A two-hour online cat-video binge would yield as many “awws” and probably far more laughs than “Keanu,” an initially amusing but fatally overstretched action-comedy that marks a lamer-than-expected big-screen outing for Keegan-Michael Key and Jordan Peele following the conclusion last year of their frequently brilliant cable series. Enjoyable for a good 15 minutes or so, mostly due to the scene-stealing powers of the adorable, much-coveted kitty whose name gives the movie its title, this is otherwise a stale, repetitive effort whose one-joke premise — two suburban buddies forced to pass themselves off as gangsters in a grimy underworld where they clearly don’t belong — never achieves comic liftoff, much less the richly subversive dimensions typical of Key and Peele’s best work.
The Warner Bros./New Line release debuted as a “work-in-progress” at SXSW ahead of its planned April 29 release, though it would take more than a few technical tweaks to significantly improve what feels, at the moment, like 100 minutes of hit-or-miss comic purr-gatory. That the movie reteams a number of collaborators from Comedy Central’s “Key and Peele” — including director Peter Atencio and screenwriters Peele and Alex Rubens — would seem to bear out the notion that their distinctive brand of double-edged satire is best served and consumed in five-minute sketches. “Keanu,” by contrast, is one flabby tabby that seems to be overstaying its welcome at the half-hour mark, and leans heavily thereafter on over-the-top violence whenever it’s clear the jokes aren’t landing.
That tendency is apparent in the opening sequence, in which the notorious Allentown brothers (imagine darker, longer-haired, more offensive versions of the Salamanca cousins from “Breaking Bad”) stage a bloody attack on a church where drugs are being secretly manufactured. The lone innocent bystander is the aforementioned kitten, who through some miracle of CGI rendering manages to survive, dodging bullets left and right in slo-mo, and even winning over the brothers’ cold, black hearts before escaping and making its way to the suburbs of Los Angeles. There, the tiny furball winds up on the doorstep of Rell (Peele), a pot-smoking underachiever who, having just been dumped by his girlfriend, embraces the kitten as a divine offering and christens it Keanu.
And why not? Much like the actor whose name he borrows, kitty Keanu makes an effortlessly expressive camera subject and requires no dialogue — only a nimble physicality and a series of cute, quizzical reaction shots — to thoroughly magnetize the screen. Further cementing the connection, the movie is intended in some ways as a parodic riff on “John Wick,” the thrilling (and soon-to-be-sequelized) 2014 action film in which Keanu Reeves avenged the murder of his own beloved pet. Audiences familiar with Key and Peele’s pop-cultural savvy will be unsurprised by the various on-screen allusions to crime thrillers like “Heat” and “New Jack City,” plus throwaway comic references to “Fargo,” “The Shining,” “Crimson Tide” and “Point Break” (all of which figure into one of the movie’s better visual gags).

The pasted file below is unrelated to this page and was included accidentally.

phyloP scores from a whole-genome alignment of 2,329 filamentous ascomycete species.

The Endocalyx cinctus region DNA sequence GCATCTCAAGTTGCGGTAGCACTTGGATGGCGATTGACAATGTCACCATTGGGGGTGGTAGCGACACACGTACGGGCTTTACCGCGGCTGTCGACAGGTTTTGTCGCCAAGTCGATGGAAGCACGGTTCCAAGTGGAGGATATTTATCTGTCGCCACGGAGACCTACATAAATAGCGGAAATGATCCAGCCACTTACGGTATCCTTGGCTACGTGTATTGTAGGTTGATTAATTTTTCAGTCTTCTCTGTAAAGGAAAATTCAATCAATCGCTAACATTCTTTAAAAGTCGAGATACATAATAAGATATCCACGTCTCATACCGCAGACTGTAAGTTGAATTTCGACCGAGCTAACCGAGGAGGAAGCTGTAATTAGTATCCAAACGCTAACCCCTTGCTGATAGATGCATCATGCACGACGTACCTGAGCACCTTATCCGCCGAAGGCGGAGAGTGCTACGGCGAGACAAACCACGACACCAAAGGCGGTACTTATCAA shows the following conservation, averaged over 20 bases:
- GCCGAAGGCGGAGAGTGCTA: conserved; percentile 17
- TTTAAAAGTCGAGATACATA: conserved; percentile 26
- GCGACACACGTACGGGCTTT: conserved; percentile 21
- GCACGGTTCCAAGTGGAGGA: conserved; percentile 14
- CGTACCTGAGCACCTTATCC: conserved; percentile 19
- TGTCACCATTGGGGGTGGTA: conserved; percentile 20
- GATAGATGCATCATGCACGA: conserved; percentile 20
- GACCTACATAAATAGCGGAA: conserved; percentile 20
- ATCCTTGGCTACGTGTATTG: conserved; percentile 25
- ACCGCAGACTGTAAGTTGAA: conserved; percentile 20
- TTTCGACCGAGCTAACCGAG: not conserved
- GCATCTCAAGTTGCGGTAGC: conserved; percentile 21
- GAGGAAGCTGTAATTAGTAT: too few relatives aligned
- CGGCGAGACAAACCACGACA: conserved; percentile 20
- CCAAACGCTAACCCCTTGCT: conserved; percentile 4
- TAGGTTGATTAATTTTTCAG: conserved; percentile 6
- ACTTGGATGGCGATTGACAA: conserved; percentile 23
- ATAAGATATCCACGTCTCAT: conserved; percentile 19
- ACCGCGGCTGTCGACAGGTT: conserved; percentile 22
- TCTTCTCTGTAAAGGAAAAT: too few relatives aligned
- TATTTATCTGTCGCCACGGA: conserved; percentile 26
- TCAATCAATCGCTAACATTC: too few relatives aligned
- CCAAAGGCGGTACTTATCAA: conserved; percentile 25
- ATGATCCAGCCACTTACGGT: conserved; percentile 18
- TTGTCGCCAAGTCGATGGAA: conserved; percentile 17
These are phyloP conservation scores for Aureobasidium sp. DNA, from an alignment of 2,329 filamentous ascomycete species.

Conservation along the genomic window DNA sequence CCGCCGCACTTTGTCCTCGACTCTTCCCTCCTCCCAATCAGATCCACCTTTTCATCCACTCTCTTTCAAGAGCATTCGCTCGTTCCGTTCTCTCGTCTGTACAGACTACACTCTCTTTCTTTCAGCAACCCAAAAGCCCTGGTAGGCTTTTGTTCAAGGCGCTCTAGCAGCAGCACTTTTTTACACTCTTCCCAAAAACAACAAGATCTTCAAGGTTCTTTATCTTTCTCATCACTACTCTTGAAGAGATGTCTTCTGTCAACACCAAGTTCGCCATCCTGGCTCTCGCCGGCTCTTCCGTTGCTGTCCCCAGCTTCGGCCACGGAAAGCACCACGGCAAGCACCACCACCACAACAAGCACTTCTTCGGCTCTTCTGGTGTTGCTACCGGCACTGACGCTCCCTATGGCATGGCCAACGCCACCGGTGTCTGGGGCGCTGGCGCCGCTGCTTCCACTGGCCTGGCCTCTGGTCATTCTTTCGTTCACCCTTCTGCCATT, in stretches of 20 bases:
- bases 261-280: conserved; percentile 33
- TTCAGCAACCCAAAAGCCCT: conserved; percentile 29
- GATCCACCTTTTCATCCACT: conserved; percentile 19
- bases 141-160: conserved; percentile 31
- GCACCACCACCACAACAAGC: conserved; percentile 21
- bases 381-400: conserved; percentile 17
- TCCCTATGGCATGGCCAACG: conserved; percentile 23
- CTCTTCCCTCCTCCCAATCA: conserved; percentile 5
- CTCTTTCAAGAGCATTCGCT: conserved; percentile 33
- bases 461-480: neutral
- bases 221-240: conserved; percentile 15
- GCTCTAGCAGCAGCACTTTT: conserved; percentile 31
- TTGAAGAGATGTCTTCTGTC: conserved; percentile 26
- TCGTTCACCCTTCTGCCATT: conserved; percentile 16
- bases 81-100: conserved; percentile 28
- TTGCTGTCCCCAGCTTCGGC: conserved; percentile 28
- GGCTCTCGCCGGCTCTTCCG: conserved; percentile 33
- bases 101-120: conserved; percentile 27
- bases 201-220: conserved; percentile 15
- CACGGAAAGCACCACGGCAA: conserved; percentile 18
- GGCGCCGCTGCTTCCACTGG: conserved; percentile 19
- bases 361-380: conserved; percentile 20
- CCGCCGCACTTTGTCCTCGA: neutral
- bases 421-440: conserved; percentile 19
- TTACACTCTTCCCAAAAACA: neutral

The movie under scrutiny, alas, seems unlikely to ascend to the level of even a minor classic. The best scenes are those of Keanu bonding with his new owner, Rell, and his best friend, Clarence (Key), a family man whose wife and daughter are conveniently sent out of town for narrative purposes. When Keanu goes missing in a burglary one night, Rell becomes hellbent on getting him back and, together with Clarence, beats some helpful information out of his in-the-know drug dealer (Will Forte in dreads). From there, the duo make their way to the strip-club hangout of the notorious 17th Street Blips (“the ones who got kicked out of the Bloods and the Crips”), led by a formidable thug named Cheddar (Method Man). Sure enough, Cheddar promises to give back the purloined puss if these two self-styled heavies join his crew and help them out with some of their dirty work.
Key and Peele’s signature talent for tweaking and exploding racial stereotypes gets a moderate workout here, as their characters are forced to ditch their plain-vanilla manner of speaking and load up on N-bombs and 12-letter expletives. But under the weight of the pro forma shootouts and car chases that ensue, all the code-switching culture-clash comedy feels weak and belabored here — particularly a running gag involving Clarence’s efforts to sell the hip-hop-loving Blips on the paler charms of George Michael. (Presumably the studio paid a pretty penny for the rights to “Father Figure,” given how often it surfaces on the soundtrack.) Still, the leads remain masters at mining improvisational gold from even the thinnest material: Peele can register panic in a few hilariously shifty eye movements, and the motormouthed Key retains his flair for both the over-the-top pronouncement and the deadpan non sequitur (“Wordness to the turdness,” he notes in a failed attempt at gangsta speak).
There are a few standouts in the supporting cast as well, including Tiffany Haddish as the lone female Blip (who of course must shoulder the burden of Rell’s emotional baggage), plus a delightfully self-mocking cameo from an actress who, in the interests of preserving one of the film’s few legitimate pleasures, shall remain nameless here. Ditto the actor who does the kitten’s very Reeves-like voice in one bizarre hallucination; suffice to say that, as game imitations go, it’s not half bad. “Keanu,” alas, is another story. If only the creatives involved had followed their choice of subject matter to its logical conclusion, they might well have realized the ideal format for their story wasn’t a movie but a meme.